# Indexing Rows in Data.Table

During the day (and night), I’m a military scientist at Ft. Detrick. I have to tell you…I use R to do everything on a daily basis. Whether it’s a hard core research project, administrative tasks, such as a manpower analysis, financial modeling, or communicating my work to senior leaders with reproducible research documents in RMarkdown, I use R. R adds efficiency, effectiveness and innovation to the way I manage and perform daily tasks. Imagine performing your daily work without the use of Excel. That’s right, you likely need it to be effective. But, R is Excel on Human Growth Hormone, plus a few other super Steroids. The problem is you’ve learned to think about data through an Excel lens (kudos Bill Gates). Anyways, I digress…

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One of the most common tasks I’ve run into is having to index a dataset. The package data.table provides powerful tools to address many problems like this. When you have a chance, check out my blog on the data.table package here. Like, Share, and Subscribe!

# Solution

• Use special read-only symbols that can be used in the j position of a data.table: .SD, .N, .I, .GRP, .BY.
• Use .I to index the data.table

# Let’s Try it Out!

## Create a Data.Table to Work With

• First let’s make a data.table with letters in the ‘x’ column.
• I’m using the set.seed function to ensure it is reproducible if you try this out later.
• Also, we will use the head function to see the first few rows of data.
• BTW, most of the time, I use ‘dt’ to name objects that are a data.table, ‘df’ for data.frame, ‘ls’ for list, etc…
set.seed(111)
l <- sample(letters[21:26], 20, TRUE)
dt <- data.table(x = l)
head(dt)

x 1: z 2: w 3: x 4: w 5: u 6: w

• By the way, you can set ‘letters’ to ‘LETTERS’ to return capitalized versions.
• Also, change 20:26 to the specific index of each letter in the alphabet to return only the letter you want. For example, 1:5 returns a, b, c, d, and e.

## How to Index the Data.Table?

• You may want to index the whole data.table, especially if you plan to split it up and merge it back together at later time .
• While you can simple just add dt\$index <- 1:length(nrow(dt)) to add an indexed column, data.table provides special read-only symbols that can be used in the j position: .SD, .N, .I, .GRP, .BY.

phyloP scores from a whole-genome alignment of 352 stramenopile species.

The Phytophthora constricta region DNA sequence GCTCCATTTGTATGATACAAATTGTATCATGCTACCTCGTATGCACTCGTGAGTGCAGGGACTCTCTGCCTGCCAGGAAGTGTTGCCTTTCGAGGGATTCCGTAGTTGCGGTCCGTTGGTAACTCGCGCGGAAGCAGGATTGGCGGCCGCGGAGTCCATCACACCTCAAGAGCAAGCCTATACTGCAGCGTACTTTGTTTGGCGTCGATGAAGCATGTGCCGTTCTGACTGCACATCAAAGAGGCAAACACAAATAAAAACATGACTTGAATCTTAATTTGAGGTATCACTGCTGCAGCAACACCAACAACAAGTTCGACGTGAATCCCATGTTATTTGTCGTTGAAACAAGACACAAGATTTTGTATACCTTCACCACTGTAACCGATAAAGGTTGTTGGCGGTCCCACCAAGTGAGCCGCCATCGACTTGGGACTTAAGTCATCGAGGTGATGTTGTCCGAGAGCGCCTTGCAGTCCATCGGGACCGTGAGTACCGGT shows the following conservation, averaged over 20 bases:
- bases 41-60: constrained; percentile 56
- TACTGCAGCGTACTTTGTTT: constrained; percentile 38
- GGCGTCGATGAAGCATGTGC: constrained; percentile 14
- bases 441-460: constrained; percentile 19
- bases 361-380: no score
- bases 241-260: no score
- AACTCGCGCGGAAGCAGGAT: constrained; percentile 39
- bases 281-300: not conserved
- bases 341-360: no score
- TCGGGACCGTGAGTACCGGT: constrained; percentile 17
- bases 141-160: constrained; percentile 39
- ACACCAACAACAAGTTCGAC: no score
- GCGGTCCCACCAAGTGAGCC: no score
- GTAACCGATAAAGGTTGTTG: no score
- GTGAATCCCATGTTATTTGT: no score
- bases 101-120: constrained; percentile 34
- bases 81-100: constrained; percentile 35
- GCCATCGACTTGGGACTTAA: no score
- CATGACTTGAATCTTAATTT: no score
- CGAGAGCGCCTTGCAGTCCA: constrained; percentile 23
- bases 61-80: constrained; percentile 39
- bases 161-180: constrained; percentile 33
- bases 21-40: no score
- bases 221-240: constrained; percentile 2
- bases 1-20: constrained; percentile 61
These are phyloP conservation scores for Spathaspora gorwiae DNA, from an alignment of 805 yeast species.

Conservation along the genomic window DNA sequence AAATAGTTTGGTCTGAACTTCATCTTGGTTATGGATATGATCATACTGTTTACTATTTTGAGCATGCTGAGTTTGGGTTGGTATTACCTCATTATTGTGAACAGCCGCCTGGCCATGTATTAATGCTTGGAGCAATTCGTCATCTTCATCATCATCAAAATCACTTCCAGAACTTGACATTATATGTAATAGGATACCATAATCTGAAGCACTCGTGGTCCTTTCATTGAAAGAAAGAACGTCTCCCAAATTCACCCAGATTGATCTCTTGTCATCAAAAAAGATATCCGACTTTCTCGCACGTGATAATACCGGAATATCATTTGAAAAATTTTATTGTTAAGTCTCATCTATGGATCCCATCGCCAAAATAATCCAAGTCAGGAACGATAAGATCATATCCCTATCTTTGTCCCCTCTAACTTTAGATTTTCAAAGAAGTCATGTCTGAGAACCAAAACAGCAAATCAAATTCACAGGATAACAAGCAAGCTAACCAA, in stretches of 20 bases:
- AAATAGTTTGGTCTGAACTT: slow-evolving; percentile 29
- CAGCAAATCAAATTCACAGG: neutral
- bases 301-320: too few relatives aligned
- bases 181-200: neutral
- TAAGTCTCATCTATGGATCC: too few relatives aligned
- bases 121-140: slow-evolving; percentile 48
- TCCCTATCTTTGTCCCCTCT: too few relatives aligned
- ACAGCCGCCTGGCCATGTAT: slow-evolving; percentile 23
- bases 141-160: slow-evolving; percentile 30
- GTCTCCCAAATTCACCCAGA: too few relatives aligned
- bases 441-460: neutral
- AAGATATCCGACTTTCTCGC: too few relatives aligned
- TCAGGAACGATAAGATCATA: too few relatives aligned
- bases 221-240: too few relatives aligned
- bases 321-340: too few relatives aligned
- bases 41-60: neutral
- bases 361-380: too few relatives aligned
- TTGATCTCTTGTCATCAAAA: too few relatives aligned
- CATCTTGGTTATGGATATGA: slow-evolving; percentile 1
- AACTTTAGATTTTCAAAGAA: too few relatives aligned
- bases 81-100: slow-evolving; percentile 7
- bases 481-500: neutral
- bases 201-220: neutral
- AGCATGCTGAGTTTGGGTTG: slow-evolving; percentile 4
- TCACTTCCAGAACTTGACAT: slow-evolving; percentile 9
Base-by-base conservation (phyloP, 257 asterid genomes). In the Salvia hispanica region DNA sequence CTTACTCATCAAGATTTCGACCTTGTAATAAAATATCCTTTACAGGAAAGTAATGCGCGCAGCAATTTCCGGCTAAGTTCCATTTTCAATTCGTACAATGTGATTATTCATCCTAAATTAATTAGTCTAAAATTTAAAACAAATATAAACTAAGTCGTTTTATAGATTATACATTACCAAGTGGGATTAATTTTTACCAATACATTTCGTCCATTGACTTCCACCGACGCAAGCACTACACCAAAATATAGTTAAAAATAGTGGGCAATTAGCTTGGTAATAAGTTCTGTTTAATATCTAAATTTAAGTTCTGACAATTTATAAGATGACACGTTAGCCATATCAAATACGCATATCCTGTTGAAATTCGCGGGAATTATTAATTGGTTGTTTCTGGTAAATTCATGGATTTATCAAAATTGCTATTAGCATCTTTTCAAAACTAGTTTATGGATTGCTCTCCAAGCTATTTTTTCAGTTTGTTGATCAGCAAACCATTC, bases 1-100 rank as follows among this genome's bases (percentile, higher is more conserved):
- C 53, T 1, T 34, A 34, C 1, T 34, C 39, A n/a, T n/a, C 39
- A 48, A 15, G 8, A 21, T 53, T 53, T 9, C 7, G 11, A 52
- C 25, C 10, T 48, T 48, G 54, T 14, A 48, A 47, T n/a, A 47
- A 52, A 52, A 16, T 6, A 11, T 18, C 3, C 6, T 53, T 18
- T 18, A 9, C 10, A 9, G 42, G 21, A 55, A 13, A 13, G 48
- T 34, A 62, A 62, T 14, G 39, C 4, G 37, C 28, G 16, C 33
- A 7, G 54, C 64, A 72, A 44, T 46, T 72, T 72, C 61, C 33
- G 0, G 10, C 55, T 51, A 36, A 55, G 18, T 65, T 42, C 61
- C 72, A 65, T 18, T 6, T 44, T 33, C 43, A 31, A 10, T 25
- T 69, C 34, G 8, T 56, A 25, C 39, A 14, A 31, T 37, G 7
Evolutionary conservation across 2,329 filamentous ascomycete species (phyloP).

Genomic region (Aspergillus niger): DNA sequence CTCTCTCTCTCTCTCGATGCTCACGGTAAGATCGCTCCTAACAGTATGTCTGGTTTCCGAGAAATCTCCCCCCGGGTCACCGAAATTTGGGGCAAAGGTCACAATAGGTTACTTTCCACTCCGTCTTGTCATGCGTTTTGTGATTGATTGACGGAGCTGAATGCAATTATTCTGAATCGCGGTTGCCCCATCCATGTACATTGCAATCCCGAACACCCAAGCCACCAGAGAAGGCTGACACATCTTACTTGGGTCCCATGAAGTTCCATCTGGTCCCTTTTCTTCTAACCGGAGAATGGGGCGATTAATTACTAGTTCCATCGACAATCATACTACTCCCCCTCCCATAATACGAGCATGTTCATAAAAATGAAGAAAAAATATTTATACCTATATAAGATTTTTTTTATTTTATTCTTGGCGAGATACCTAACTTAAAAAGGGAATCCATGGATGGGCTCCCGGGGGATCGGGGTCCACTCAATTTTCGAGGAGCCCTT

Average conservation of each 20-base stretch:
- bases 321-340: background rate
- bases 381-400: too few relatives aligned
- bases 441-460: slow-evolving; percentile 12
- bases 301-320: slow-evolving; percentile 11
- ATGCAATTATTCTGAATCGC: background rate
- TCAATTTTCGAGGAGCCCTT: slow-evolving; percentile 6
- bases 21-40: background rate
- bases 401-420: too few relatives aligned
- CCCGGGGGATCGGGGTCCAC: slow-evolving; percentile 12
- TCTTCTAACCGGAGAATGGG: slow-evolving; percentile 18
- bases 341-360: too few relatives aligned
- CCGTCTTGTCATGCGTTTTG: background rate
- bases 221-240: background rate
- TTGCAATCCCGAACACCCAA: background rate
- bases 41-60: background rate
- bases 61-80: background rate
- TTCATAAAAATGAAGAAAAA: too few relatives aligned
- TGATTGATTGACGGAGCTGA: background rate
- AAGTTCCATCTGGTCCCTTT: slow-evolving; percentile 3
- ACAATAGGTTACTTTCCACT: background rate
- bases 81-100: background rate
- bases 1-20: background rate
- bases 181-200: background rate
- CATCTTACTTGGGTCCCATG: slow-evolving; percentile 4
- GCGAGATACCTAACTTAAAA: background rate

• recall that a data.table has similar SQL terminology: dt[i,j,by]
• i is the row index/filter etc…WHERE
• j is to SELECT
• by is to GROUP BY
• Take dt, subset the rows using ‘i’, then calculate ‘j’ grouped by ’by
• Here we will use .I to index in various ways.

## How Many Times Does ‘x’ Occur?

• You may want to determine how many times a given variable occurs in your dataset
• WHERE x == ‘x’
• SELECT .I (the indexed number)
• GROUP BY n/a
dt[x == "x", .I]

[1] 1 2 3

## At Which Positions Does ‘x’ Occur?

• You may want to determine where (i.e. similar to the function which) a given variable occurs in your dataset
• WHERE x == ‘x’ (inside the j position)
• SELECT .I (the indexed number)
• GROUP BY n/a
dt[, .I[x == "x"]]

[1] 3 9 15

## At Which Positions Does Each Unique Letter First Occur?

• You may want to determine the row of the first occurrence for each unique value.
• WHERE n/a
• SELECT .I[1] (the indexed first occurrence)
• GROUP BY x (the column of interest)
dt[, .I[1], by = x]

x V1 1: z 1 2: w 2 3: x 3 4: u 5 5: y 7 6: v 10

## At Which Positions Does Each Unique Letter Occur a Second Time?

• You may want to determine the row of the second occurrence for each unique value.
• WHERE n/a
• SELECT .I[2] (the indexed second occurrence)
• GROUP BY x (the column of interest)
dt[, .I[2], by = x]

x V1 1: z 16 2: w 4 3: x 9 4: u 11 5: y 12 6: v 14

Data.table is a power package to manipulate data and has the backbone to handle big data. Once you transition to thinking about data in terms of dt[i,j,by] you can apply these tools to a lot of your daily tasks.

Until next time…